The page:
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Hug an accountant for Christmas

Media release 1 December 2008


Hug an accountant for Christmas

If you want to make an accountant feel good this Christmas, give them a hug and tell them you understand.

Because an international survey shows New Zealand’s finance and accounting professional think other people see them as untrustworthy, boring and rich.

However, the accountants themselves think they are professional, trustworthy and commercially aware high-achievers – but not rich at all.

The insight into accountants’ identity crisis come from a survey by international recruitment specialist Robert Half International, covering more than 3500 finance and accounting professionals in 14 countries, including 228 in New Zealand.

The Robert Half International 2008 Financial Directions Survey asked finance and accounting professionals how they saw themselves, and how they thought other people saw them. The results show that in New Zealand, and several other countries, they feel misunderstood.

Sixty-eight per cent of New Zealand’s accountants describe themselves and their colleagues as professional – but only 58% think other people believe they are professional. And 50% of accountants think they are trustworthy – but less than 24% of them think the public trust them.

Unsurprisingly, accountants find themselves quite interesting, with only 9% saying they and their colleagues are boring. But they’re having a hard time convincing the rest of us – 39% think other people find them boring.

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Twenty-eight per cent of accountants think they and their colleagues are commercially aware, and 22% of them think they are high achievers. But only 15% and 10% respectively believe they have convinced the public of this.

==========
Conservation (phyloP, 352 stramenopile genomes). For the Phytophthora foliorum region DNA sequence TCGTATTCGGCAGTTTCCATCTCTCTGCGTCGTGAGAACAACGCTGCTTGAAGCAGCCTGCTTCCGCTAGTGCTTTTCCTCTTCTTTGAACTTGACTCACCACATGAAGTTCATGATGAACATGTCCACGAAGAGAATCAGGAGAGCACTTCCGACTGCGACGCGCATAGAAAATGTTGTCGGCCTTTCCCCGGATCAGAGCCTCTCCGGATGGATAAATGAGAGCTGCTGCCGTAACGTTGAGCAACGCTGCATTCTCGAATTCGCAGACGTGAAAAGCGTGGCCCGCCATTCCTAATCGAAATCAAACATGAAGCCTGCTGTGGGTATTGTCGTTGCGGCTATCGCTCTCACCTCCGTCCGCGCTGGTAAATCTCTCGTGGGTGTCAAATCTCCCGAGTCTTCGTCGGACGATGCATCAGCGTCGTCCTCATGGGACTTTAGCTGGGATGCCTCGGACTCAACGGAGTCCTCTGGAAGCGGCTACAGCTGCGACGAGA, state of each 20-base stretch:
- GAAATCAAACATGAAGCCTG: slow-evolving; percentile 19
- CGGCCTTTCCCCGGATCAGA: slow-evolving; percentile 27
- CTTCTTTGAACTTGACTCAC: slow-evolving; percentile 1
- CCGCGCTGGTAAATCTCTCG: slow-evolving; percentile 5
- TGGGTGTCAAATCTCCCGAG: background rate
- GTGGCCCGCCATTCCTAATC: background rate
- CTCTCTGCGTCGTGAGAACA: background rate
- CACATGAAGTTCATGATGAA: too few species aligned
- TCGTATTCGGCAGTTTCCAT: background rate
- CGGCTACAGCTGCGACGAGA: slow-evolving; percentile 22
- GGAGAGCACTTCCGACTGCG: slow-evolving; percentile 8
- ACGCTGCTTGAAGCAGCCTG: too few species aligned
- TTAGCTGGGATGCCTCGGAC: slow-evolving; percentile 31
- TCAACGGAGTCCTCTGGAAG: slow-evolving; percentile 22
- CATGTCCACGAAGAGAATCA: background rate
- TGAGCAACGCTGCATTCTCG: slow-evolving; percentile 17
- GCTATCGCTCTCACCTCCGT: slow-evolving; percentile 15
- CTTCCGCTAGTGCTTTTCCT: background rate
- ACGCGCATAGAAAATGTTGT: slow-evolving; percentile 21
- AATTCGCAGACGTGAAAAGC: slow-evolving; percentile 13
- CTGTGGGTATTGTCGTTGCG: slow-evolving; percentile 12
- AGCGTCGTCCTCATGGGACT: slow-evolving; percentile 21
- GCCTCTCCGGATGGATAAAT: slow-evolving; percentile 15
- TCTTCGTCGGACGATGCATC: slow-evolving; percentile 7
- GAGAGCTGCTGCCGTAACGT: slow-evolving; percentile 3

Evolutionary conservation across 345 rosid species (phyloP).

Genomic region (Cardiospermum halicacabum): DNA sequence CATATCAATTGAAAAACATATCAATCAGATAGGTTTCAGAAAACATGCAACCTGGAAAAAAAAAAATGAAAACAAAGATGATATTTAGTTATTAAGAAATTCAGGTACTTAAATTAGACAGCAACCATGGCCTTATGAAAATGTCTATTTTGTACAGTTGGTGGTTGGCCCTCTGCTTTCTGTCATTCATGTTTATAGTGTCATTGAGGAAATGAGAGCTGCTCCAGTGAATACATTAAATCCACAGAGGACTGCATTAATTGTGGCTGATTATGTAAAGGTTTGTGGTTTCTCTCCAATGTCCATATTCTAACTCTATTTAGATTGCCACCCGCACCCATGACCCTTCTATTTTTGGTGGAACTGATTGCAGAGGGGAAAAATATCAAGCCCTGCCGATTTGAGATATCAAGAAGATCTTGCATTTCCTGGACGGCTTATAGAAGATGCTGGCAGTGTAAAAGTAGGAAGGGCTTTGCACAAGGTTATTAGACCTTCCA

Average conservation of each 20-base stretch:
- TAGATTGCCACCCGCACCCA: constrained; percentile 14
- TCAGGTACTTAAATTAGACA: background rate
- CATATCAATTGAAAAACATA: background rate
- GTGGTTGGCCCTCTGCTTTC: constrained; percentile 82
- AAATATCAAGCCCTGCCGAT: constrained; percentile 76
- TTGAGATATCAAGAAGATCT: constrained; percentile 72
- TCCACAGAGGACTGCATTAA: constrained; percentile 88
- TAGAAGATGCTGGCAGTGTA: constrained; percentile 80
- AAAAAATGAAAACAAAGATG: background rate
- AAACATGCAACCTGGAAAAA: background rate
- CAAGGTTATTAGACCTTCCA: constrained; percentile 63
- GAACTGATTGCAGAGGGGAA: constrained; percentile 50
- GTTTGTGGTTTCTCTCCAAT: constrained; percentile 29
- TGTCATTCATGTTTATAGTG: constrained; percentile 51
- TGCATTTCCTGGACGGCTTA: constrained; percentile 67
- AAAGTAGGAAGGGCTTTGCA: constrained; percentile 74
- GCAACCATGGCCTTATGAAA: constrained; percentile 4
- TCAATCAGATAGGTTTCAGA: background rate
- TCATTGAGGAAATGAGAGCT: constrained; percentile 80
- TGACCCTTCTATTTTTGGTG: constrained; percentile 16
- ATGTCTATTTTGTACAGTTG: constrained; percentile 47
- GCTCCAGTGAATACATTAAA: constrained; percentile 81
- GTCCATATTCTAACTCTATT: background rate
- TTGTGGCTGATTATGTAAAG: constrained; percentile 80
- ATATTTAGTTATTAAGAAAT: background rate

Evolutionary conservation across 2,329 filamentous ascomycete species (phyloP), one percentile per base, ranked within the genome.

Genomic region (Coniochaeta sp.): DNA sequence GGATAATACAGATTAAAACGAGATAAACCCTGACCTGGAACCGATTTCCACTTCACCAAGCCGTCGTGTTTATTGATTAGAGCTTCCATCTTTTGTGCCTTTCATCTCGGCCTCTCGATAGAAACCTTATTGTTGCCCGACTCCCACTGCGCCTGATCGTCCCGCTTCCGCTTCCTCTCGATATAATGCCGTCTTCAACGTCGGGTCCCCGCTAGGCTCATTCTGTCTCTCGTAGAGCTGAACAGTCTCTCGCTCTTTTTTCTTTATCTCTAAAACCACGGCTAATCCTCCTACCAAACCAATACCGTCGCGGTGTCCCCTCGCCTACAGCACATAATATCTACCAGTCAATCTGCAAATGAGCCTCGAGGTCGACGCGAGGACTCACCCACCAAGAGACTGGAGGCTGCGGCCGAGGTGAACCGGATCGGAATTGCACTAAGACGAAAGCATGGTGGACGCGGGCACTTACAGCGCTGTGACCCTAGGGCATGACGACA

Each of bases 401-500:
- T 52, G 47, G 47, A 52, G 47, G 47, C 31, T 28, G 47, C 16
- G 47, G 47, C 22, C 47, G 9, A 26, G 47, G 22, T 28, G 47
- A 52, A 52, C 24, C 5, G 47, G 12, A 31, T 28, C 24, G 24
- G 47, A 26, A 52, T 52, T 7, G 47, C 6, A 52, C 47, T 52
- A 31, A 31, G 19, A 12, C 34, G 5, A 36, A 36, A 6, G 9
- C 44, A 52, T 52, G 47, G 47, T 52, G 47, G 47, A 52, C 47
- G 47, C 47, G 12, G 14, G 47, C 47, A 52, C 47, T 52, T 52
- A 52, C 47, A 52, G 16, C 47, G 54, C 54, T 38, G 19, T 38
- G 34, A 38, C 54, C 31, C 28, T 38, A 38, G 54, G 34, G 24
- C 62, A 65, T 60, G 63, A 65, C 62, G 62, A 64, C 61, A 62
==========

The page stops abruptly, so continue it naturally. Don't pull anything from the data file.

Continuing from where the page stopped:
And while 25% of New Zealand accountants surveyed by Robert Half say other people think they’re rich, only 3% of them actually feel rich.

But there is one area where accountants believe the public have got them right – 3% of them think they are perceived as one-dimensional, and 3% of them agree that, actually, they are.

Robert Half senior manager Megan Alexander says the results show there is a gap between the reality of modern finance and accounting and public perceptions of the profession.

“There is still this view out there of accountants as introverted bean-counters, who spend all their time dealing with numbers and seldom talking to people,” Ms Alexander says.

“But the reality is that accounting and finance now covers a wide diversity of roles, which goes from the traditional ‘bean-counter’ all the way through to financial investigation, business analysis and planning and company leadership.

“All our research shows that two of the most highly prized qualities of high-achieving finance professionals are good communications skills and effective leadership styles. Individuals armed with great technical skill and great interpersonal skills have no trouble at all building dynamic, exciting careers.”

As for wealth, Ms Alexander says finance and accounting is a well-remunerated profession. But are they rich? “I guess that depends on your definition of rich.”


ENDS

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